A top cast and solid production values elevate independent production Blood Brothers.
The West End’s third longest running musical, Blood Brothers is a dramatically charged potboiler with a poetic book and lyrics by Willy Russell (Shirley Valentine, Educating Rita). Russell’s simple music is highly hummable and well matched to the lively working class characters.
With too many mouths to feed already, fertile young wife Mrs Johnstone falls prey to her wealthy employer Mrs Lyons, who wishes to adopt one of the forthcoming twins. Early exposition strains belief, even for a musical, but the concept must be quickly absorbed for the remaining drama to play out effectively. Playing on Mrs Johnstone’s superstitious nature, Mrs Lyons threatens that twins separated at birth will both die if reunited. No spoiler alerts needed here as the tragic ending is stated in the opening lines of the musical.
In an effort to maintain dramatic tension, Russell has the spooky narrator utter ominous premonitions and indictments all the way through the show. Even with the impeccable delivery of Michael Cormick, this device becomes heavy handed, particularly when the central story is compelling enough in its own right. Cormick brings a sinister whisper to the Narrator’s portentous lines, nicely balancing this with a knowing wink in the Narrator’s multiple cameo roles.
The story follows Mickey and Edward from birth through to their early 20s, with a significant portion set in their childhood. Director Andrew Pole keeps energy infectiously high for the playground scenes, but wisely keeps dramatic scenes restrained and naturalistic, avoiding the potential for clunky melodrama as the story twists and turns.
The show really takes flight in act two, when the youths move through adolescence to early adulthood and the love triangle between Mickey, Edward and lifelong friend Linda plays out. The writing is grounded and involving here, and the three central performers are outstanding.
Bobby Fox demonstrates his dramatic range as plucky battler Mickey, clearly conveying the character’s simmering battle between optimism and despair. Fox lands plenty of welcome laughs, and his delivery of “I wish I was our Sammy” is a highlight of act one. His portrayal of Mickey’s crippling depression is also sensitively handled.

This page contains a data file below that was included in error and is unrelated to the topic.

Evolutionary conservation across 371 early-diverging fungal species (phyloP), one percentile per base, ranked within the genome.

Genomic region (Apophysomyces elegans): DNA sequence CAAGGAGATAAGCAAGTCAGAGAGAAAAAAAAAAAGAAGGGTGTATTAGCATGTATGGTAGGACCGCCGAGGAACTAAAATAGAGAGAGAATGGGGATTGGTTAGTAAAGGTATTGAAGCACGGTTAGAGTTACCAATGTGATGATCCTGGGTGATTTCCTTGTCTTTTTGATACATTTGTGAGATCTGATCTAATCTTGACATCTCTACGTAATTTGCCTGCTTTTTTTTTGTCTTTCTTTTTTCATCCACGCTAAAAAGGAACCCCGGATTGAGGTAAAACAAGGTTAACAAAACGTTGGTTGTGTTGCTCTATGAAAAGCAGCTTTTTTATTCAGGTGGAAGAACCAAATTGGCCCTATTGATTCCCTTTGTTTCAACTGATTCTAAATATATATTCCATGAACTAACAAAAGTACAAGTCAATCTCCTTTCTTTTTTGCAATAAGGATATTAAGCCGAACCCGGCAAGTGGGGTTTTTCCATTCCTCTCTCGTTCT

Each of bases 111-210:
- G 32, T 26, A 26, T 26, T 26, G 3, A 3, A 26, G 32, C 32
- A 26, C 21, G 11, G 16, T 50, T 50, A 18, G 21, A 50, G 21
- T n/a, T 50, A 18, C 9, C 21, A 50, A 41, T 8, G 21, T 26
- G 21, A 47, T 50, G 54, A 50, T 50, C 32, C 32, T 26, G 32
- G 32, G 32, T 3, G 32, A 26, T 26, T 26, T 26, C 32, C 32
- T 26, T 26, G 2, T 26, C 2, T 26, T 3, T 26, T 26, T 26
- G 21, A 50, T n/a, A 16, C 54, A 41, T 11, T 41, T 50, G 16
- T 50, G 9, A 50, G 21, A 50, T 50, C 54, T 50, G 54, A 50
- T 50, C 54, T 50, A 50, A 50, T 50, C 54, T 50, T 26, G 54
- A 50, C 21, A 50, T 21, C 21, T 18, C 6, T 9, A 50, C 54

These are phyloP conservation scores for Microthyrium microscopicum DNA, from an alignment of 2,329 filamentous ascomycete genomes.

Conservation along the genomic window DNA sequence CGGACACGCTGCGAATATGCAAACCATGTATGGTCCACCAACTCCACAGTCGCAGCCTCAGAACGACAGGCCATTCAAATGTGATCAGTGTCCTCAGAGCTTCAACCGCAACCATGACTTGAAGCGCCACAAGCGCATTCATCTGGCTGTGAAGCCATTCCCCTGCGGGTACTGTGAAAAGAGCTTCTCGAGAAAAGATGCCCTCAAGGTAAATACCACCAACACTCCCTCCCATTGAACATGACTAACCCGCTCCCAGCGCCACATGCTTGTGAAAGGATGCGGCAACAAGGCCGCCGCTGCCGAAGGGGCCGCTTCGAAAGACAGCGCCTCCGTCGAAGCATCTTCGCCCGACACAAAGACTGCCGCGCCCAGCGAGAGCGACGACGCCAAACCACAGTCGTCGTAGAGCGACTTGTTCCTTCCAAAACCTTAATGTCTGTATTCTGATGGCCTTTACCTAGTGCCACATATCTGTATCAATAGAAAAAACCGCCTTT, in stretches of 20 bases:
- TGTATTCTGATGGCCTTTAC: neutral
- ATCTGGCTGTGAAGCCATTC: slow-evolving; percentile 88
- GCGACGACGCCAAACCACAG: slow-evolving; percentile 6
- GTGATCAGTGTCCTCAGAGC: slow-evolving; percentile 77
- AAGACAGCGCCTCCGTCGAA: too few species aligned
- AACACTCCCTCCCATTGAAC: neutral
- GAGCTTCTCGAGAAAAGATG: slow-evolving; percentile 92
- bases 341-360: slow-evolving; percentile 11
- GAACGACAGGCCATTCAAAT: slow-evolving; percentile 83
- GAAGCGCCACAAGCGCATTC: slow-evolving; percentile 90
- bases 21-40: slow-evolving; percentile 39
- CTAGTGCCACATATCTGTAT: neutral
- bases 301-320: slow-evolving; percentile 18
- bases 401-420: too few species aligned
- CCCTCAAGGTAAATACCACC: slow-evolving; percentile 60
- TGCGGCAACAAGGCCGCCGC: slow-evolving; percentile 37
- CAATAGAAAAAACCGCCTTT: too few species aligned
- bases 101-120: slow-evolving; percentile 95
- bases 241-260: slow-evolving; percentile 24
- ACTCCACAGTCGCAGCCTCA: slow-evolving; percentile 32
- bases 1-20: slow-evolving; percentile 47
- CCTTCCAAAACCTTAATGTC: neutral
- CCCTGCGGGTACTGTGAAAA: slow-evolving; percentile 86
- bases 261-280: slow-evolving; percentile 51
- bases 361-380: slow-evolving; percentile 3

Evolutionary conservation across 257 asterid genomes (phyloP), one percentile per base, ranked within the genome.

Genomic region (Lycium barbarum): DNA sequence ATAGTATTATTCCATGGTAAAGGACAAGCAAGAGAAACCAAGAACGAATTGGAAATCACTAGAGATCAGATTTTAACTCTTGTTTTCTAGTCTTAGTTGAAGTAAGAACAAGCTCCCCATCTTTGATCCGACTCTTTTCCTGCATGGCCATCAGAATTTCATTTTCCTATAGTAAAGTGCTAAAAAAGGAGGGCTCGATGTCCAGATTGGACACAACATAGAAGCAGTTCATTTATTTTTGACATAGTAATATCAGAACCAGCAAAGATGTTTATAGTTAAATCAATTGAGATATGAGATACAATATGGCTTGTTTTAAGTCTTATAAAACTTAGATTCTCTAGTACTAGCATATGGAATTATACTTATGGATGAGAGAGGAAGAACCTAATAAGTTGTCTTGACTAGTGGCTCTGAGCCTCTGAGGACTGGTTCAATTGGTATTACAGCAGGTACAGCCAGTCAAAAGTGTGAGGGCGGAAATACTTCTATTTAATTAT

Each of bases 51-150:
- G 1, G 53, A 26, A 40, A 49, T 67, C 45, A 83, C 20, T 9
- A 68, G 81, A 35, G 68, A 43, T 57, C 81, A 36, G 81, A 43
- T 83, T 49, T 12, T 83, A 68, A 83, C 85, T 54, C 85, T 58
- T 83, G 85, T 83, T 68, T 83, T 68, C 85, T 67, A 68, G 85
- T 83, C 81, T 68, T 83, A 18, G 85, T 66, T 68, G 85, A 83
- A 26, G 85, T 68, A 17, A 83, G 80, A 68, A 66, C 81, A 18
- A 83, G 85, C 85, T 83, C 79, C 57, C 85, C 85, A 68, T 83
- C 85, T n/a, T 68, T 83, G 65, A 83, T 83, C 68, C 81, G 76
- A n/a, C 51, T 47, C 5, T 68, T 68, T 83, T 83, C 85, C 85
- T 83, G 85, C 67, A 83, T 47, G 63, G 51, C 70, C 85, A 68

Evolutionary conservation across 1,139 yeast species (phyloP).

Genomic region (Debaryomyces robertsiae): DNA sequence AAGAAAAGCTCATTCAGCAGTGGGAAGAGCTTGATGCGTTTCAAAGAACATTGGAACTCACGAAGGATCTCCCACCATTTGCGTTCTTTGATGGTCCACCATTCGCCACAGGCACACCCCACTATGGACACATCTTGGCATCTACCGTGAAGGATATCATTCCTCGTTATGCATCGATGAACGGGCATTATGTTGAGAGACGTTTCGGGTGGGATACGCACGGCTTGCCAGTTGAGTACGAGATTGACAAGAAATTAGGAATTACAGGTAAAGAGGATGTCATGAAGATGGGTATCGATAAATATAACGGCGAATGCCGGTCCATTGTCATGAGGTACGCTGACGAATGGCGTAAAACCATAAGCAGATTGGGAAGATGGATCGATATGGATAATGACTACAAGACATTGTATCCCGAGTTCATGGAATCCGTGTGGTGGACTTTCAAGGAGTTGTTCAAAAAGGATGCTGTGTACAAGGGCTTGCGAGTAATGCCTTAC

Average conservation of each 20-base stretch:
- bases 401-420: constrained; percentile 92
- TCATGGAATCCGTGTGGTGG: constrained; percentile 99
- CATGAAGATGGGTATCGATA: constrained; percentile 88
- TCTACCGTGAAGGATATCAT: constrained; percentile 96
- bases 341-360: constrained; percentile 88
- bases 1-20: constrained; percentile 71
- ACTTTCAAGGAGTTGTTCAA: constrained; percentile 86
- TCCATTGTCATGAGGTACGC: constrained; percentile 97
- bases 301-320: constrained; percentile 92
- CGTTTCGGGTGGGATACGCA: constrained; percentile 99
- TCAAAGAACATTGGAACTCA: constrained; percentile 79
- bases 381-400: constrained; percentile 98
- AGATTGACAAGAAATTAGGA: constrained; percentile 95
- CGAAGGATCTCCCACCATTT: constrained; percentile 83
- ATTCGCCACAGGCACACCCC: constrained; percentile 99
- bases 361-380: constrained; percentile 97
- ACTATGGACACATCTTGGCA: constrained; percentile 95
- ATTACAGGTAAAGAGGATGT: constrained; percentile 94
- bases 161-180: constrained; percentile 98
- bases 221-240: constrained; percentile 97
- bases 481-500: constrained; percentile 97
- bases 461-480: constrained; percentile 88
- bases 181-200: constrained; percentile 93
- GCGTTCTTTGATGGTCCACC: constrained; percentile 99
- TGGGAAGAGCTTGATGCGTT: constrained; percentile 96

In a welcome return to the music theatre stage, Josh Piterman gives a nuanced performance as Edward, cleverly balancing the character’s sheltered, wealthy upbringing with the laddish tendencies that lie genetically beneath the surface. Piterman’s gorgeous tenor is heard all too briefly in Edward’s act two ballad “I’m Not saying A Word.” Piterman’s unbridled portrayal of Edward’s effervescent naïveté brings many delightful moments.
In a charming, beautifully understated performance, Christy Sullivan is sweetly endearing as Linda, charting the young woman’s development (which, naturally, is out of step with the boys) with deft precision.
As the central character of Mrs Johnstone, Helen Dallimore also displays a carefully considered understated style, lightly etching the poor woman’s woes on her face and body rather than overplaying the traumatic developments. Dallimore seemed to be not quite in full voice on opening night, but her singing was nonetheless sweetly expressive, with many songs tugging at the heartstrings.
Bronwyn Mulcahy plays the demented Mrs Lyons straight, strengthening the believability of the role. Jamie Kristian is wonderfully sleazy and grotty as no-good older brother Sammy. Talented actor Matt Edwards flips between cheery and gruff in a range of supporting roles. Erin James plays an incredible number of roles, including dear Donna Marie, expertly creating looks and expression to distinguish each role in a unique way.
Kellie Dickerson’s music direction is reliably pristine. The four musicians, including Dickerson on keyboards, create the light rock sound of the 1980s score. Set and costume design by Anna Gardiner is sturdy and flexible to suit the many situations and time periods. Christopher Page’s lighting is noteworthy in that does not draw attention to the lights, just to the action.
As a music theatre piece, Blood Brothers is a product of its time and will not necessarily be to the taste of all current music theatre fans. This production and cast certainly bring out the best in the show. It is not often that such a strong cast can be enjoyed at reasonable prices in such in such an intimate theatre.
Blood Brothers plays at Alex Theatre, St Kilda until 2 August 2015.
Man in Chair reviewed the 2015 Sydney season of Blood Brothers.
Photos: Jeff Busby